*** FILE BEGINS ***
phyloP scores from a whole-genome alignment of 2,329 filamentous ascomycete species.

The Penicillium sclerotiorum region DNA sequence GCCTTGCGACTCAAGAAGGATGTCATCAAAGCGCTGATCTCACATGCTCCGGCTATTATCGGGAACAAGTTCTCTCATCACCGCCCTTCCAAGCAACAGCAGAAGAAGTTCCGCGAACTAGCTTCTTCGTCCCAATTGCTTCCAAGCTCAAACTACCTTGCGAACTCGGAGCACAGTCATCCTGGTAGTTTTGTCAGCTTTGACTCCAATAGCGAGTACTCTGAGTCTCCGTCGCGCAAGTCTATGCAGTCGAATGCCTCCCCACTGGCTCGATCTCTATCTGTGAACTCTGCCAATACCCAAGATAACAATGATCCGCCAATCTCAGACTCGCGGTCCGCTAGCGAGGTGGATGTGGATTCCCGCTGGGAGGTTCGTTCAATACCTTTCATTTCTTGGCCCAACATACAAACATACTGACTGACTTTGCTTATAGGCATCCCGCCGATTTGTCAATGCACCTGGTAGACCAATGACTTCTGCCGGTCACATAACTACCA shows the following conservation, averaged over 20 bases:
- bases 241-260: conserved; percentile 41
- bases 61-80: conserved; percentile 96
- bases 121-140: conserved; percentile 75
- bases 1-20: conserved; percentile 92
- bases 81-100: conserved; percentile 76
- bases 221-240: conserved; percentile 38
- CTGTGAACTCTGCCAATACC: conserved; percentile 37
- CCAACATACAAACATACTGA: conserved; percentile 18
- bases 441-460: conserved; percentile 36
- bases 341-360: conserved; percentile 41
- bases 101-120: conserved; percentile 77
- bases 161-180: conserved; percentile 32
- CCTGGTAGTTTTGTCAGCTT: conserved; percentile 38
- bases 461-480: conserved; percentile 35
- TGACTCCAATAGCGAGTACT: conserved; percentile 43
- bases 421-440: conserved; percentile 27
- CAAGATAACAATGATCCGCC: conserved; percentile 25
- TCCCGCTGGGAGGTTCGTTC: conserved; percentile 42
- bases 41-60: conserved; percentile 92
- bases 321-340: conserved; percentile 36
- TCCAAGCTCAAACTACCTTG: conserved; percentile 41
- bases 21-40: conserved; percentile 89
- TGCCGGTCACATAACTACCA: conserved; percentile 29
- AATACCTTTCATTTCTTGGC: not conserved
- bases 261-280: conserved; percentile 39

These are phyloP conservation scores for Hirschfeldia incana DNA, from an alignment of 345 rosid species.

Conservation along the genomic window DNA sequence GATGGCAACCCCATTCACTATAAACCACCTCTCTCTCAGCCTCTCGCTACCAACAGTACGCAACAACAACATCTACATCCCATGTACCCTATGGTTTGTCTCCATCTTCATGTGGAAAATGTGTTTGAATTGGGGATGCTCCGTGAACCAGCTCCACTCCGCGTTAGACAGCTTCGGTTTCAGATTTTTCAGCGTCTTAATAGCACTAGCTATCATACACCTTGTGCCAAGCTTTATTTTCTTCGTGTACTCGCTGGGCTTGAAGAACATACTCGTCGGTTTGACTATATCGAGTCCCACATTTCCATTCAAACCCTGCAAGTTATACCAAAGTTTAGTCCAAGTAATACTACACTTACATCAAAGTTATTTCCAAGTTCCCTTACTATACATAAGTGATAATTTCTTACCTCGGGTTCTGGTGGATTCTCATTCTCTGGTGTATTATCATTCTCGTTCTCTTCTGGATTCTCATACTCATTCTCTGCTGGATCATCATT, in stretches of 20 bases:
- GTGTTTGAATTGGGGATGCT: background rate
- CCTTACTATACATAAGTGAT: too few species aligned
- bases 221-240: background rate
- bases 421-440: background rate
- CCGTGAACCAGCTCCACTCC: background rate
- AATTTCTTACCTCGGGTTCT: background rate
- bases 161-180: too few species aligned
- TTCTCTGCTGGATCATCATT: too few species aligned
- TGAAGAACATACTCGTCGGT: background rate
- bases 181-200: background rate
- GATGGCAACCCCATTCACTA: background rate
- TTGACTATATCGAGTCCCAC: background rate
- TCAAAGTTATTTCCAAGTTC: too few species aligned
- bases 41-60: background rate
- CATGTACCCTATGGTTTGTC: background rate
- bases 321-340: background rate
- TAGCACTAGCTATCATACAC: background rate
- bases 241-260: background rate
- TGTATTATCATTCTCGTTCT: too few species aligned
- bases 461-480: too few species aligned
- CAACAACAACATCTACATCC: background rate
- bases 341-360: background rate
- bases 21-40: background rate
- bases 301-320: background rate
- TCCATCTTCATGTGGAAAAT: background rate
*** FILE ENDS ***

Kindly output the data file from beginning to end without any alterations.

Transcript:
phyloP scores from a whole-genome alignment of 2,329 filamentous ascomycete species.

The Penicillium sclerotiorum region DNA sequence GCCTTGCGACTCAAGAAGGATGTCATCAAAGCGCTGATCTCACATGCTCCGGCTATTATCGGGAACAAGTTCTCTCATCACCGCCCTTCCAAGCAACAGCAGAAGAAGTTCCGCGAACTAGCTTCTTCGTCCCAATTGCTTCCAAGCTCAAACTACCTTGCGAACTCGGAGCACAGTCATCCTGGTAGTTTTGTCAGCTTTGACTCCAATAGCGAGTACTCTGAGTCTCCGTCGCGCAAGTCTATGCAGTCGAATGCCTCCCCACTGGCTCGATCTCTATCTGTGAACTCTGCCAATACCCAAGATAACAATGATCCGCCAATCTCAGACTCGCGGTCCGCTAGCGAGGTGGATGTGGATTCCCGCTGGGAGGTTCGTTCAATACCTTTCATTTCTTGGCCCAACATACAAACATACTGACTGACTTTGCTTATAGGCATCCCGCCGATTTGTCAATGCACCTGGTAGACCAATGACTTCTGCCGGTCACATAACTACCA shows the following conservation, averaged over 20 bases:
- bases 241-260: conserved; percentile 41
- bases 61-80: conserved; percentile 96
- bases 121-140: conserved; percentile 75
- bases 1-20: conserved; percentile 92
- bases 81-100: conserved; percentile 76
- bases 221-240: conserved; percentile 38
- CTGTGAACTCTGCCAATACC: conserved; percentile 37
- CCAACATACAAACATACTGA: conserved; percentile 18
- bases 441-460: conserved; percentile 36
- bases 341-360: conserved; percentile 41
- bases 101-120: conserved; percentile 77
- bases 161-180: conserved; percentile 32
- CCTGGTAGTTTTGTCAGCTT: conserved; percentile 38
- bases 461-480: conserved; percentile 35
- TGACTCCAATAGCGAGTACT: conserved; percentile 43
- bases 421-440: conserved; percentile 27
- CAAGATAACAATGATCCGCC: conserved; percentile 25
- TCCCGCTGGGAGGTTCGTTC: conserved; percentile 42
- bases 41-60: conserved; percentile 92
- bases 321-340: conserved; percentile 36
- TCCAAGCTCAAACTACCTTG: conserved; percentile 41
- bases 21-40: conserved; percentile 89
- TGCCGGTCACATAACTACCA: conserved; percentile 29
- AATACCTTTCATTTCTTGGC: not conserved
- bases 261-280: conserved; percentile 39

These are phyloP conservation scores for Hirschfeldia incana DNA, from an alignment of 345 rosid species.

Conservation along the genomic window DNA sequence GATGGCAACCCCATTCACTATAAACCACCTCTCTCTCAGCCTCTCGCTACCAACAGTACGCAACAACAACATCTACATCCCATGTACCCTATGGTTTGTCTCCATCTTCATGTGGAAAATGTGTTTGAATTGGGGATGCTCCGTGAACCAGCTCCACTCCGCGTTAGACAGCTTCGGTTTCAGATTTTTCAGCGTCTTAATAGCACTAGCTATCATACACCTTGTGCCAAGCTTTATTTTCTTCGTGTACTCGCTGGGCTTGAAGAACATACTCGTCGGTTTGACTATATCGAGTCCCACATTTCCATTCAAACCCTGCAAGTTATACCAAAGTTTAGTCCAAGTAATACTACACTTACATCAAAGTTATTTCCAAGTTCCCTTACTATACATAAGTGATAATTTCTTACCTCGGGTTCTGGTGGATTCTCATTCTCTGGTGTATTATCATTCTCGTTCTCTTCTGGATTCTCATACTCATTCTCTGCTGGATCATCATT, in stretches of 20 bases:
- GTGTTTGAATTGGGGATGCT: background rate
- CCTTACTATACATAAGTGAT: too few species aligned
- bases 221-240: background rate
- bases 421-440: background rate
- CCGTGAACCAGCTCCACTCC: background rate
- AATTTCTTACCTCGGGTTCT: background rate
- bases 161-180: too few species aligned
- TTCTCTGCTGGATCATCATT: too few species aligned
- TGAAGAACATACTCGTCGGT: background rate
- bases 181-200: background rate
- GATGGCAACCCCATTCACTA: background rate
- TTGACTATATCGAGTCCCAC: background rate
- TCAAAGTTATTTCCAAGTTC: too few species aligned
- bases 41-60: background rate
- CATGTACCCTATGGTTTGTC: background rate
- bases 321-340: background rate
- TAGCACTAGCTATCATACAC: background rate
- bases 241-260: background rate
- TGTATTATCATTCTCGTTCT: too few species aligned
- bases 461-480: too few species aligned
- CAACAACAACATCTACATCC: background rate
- bases 341-360: background rate
- bases 21-40: background rate
- bases 301-320: background rate
- TCCATCTTCATGTGGAAAAT: background rate